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Hard Maple or Brown Maple Kitchen Table

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Forum topic by MaryandMike posted 04-01-2012 01:45 PM 5544 views 0 times favorited 6 replies Add to Favorites Watch
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MaryandMike

3 posts in 967 days


04-01-2012 01:45 PM

We would like some comments about hard maple versus brown maple for a kitchen table. We have been told that hard maple is about twice as hard as brown maple, but that it is best for floors and butcher blocks and not for kitchen tables. We like the wood grain of brown maple and we like the hardness of hard maple. We are concerned that the brown maple table will scratch up too easily, but then again we can always get it refinished. We have four boys and 2 daughters and they like to do homework on it. The table will get good use.

1. Will the brown maple, despite not being as hard as hard maple, be durable?

2. We think the brown maple table will stain better and give a better wood look than dark maple. Is that assumption correct?

3. We have cherry cabinets and oak floors. Mike likes the maple because he likes the look of different kinds of wood. He talked me out of a cherry and oak table. Is three kinds of wood too much or is it just a matter of preference?

We are design challenged and will appreciate some expert advice – thank you


6 replies so far

View HalDougherty's profile

HalDougherty

1820 posts in 1957 days


#1 posted 04-01-2012 03:08 PM

I’m not an expert, but I use a lot of maple (both hard and soft), walnut, and cherry. Soft maple is softer than sugar or rock maple, but it’s still hard. It is about the same as walnut or cherry. Your table will look good from any one or any combination of these hardwoods. I’d base the table on two things. Which wood you have on hand looks the best and which would look the best in your kitchen. You couldn’t go wrong with any of them.

-- Hal, Tennessee http://www.first285.com

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killerb

150 posts in 1118 days


#2 posted 04-01-2012 03:28 PM

Not sure who told you brown maple is softer. Brown is the color of the heartwood in soft and hard maple. It is no softer then either, as it is the same, just not the sap wood. Floors take a much bigger beating then a table would. It should be fine. bob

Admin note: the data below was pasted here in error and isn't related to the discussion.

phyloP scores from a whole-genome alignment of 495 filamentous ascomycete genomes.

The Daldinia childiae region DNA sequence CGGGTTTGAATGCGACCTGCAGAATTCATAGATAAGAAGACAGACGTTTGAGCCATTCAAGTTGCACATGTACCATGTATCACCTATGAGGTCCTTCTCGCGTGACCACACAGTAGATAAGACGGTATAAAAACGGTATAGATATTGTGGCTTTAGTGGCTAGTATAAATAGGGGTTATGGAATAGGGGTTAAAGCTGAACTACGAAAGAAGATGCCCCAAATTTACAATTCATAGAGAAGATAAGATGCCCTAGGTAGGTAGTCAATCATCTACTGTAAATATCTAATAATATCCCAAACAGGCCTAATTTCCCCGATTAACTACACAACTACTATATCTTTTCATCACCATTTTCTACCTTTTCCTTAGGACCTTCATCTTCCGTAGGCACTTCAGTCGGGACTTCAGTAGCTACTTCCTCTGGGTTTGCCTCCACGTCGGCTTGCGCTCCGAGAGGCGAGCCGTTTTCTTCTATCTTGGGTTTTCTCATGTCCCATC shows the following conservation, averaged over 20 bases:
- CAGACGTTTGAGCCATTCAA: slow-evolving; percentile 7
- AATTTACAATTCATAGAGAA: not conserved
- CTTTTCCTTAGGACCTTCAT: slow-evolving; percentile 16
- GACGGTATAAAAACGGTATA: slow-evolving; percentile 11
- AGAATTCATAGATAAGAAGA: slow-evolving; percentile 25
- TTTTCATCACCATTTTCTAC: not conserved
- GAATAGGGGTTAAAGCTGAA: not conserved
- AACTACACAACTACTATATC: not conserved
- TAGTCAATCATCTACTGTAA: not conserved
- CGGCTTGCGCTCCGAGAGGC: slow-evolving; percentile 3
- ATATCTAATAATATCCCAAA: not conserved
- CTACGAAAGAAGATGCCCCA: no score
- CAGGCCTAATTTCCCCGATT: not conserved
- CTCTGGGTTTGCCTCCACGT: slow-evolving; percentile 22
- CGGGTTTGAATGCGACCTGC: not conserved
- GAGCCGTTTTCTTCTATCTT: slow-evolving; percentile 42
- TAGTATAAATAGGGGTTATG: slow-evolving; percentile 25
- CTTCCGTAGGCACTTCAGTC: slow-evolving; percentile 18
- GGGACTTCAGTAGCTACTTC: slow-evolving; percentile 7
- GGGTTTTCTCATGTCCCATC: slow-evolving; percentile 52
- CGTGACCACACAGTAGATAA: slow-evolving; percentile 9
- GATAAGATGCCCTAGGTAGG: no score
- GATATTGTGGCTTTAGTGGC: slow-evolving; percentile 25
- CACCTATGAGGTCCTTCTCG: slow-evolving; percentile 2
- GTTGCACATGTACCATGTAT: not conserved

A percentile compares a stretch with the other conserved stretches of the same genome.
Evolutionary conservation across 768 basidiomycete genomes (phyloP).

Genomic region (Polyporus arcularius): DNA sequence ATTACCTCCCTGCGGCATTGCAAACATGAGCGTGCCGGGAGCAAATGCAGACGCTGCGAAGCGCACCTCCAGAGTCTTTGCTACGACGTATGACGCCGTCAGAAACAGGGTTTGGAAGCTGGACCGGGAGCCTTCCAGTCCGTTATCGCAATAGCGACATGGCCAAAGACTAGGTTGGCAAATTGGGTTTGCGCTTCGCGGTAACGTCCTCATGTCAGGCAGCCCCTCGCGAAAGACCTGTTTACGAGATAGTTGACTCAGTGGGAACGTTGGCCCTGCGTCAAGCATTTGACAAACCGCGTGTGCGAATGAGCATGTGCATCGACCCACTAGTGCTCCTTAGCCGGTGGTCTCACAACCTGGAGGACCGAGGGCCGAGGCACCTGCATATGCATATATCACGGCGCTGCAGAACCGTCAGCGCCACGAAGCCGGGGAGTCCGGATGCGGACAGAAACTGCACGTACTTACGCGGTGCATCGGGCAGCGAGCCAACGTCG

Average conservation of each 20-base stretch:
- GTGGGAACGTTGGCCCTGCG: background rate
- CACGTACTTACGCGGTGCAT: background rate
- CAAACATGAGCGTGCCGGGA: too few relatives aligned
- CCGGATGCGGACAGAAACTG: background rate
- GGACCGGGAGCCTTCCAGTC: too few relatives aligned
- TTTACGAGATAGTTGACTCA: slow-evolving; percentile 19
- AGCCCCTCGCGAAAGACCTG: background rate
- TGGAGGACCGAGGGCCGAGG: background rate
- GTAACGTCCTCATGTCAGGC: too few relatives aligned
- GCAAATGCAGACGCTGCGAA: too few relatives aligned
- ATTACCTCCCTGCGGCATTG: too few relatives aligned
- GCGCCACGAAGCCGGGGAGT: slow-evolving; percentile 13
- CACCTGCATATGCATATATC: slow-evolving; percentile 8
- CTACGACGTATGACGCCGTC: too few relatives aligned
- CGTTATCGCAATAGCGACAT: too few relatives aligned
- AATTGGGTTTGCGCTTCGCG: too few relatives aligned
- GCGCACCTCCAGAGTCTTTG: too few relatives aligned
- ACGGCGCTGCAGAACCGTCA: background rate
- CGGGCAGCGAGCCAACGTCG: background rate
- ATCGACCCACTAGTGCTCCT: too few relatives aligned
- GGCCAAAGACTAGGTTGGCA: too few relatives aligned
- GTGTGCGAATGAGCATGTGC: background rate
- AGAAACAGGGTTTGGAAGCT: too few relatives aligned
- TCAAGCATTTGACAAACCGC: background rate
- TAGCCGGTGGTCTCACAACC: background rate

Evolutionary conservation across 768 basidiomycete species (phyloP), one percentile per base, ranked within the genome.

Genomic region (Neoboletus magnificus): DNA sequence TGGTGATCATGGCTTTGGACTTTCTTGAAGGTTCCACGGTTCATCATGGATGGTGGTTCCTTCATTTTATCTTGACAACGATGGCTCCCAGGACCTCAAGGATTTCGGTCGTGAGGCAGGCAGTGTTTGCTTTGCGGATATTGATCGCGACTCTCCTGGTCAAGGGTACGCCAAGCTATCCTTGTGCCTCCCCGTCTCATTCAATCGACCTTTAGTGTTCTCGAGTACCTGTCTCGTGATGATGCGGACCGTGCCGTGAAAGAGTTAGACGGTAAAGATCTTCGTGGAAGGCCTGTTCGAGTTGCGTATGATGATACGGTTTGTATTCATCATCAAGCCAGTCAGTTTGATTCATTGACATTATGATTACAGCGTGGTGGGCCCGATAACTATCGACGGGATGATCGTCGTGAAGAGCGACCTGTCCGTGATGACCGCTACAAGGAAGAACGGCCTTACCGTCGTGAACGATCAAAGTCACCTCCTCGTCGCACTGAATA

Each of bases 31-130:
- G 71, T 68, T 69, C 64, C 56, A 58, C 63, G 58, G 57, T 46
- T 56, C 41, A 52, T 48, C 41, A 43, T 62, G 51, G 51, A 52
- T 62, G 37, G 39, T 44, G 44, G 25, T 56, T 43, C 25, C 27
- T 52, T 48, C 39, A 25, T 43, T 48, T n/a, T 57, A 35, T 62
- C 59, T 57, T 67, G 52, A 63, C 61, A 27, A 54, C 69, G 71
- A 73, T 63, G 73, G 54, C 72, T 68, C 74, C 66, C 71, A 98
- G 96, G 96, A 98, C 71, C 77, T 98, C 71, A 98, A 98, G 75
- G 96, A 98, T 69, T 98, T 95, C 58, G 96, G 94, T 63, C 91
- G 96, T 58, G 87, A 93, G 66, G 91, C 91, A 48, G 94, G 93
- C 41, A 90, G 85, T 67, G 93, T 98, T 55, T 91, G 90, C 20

-- Bob www.bobkloes.com

View WDHLT15's profile

WDHLT15

1184 posts in 1196 days


#3 posted 04-02-2012 01:50 AM

Brown maple is not a species. Never heard of it. Can you provide some more info on the brown maple?

-- Danny Located in Perry, GA. Forester. Wood-Mizer LT15 Sawmill. Nyle L53 Dehumidification Kiln

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MaryandMike

3 posts in 967 days


#4 posted 04-02-2012 01:54 AM

Here is a web address that describes Brown Maple.

http://www.amish-furniture-home.com/our-furniture/wood-species.

Here is a copy/paste of what is in the article.

Brown Maple

Brown Maple is a unique combination of brown, tan, white and cream which can give a rustic feel. It is a softer wood so it is prone to scratches and denting with a lot of use. Brown Maple’s soft grain absorbs medium to dark stains richly as well as its smooth surface lends itself nicely to painted finishes. Lighter stains reveal the natural characteristics of Brown Maple showing the wood’s broad range of grain color. Brown Maple has a rating of 950 on the Janka Hardness Scale*. the hardness rating for Brown Maple and Cherry are the same.

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WDHLT15

1184 posts in 1196 days


#5 posted 04-02-2012 10:42 AM

OK, they have coined their own term for marketing purposes. What they are calling brown maple is soft maple, probably red maple, Acer rubrum. Thanks for the description. Red maple has about the same specific gravity (density) as black walnut and is a little denser than cherry. It has got a bad rap because of the term “soft”. It is anything but soft, although it is not as hard as the sugar maples (called the hard maples). I really like using it.

-- Danny Located in Perry, GA. Forester. Wood-Mizer LT15 Sawmill. Nyle L53 Dehumidification Kiln

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MaryandMike

3 posts in 967 days


#6 posted 04-03-2012 12:55 AM

Hal, Bob, and Wood Mizer thank you for your replies. This has been very helpful for us – thanks

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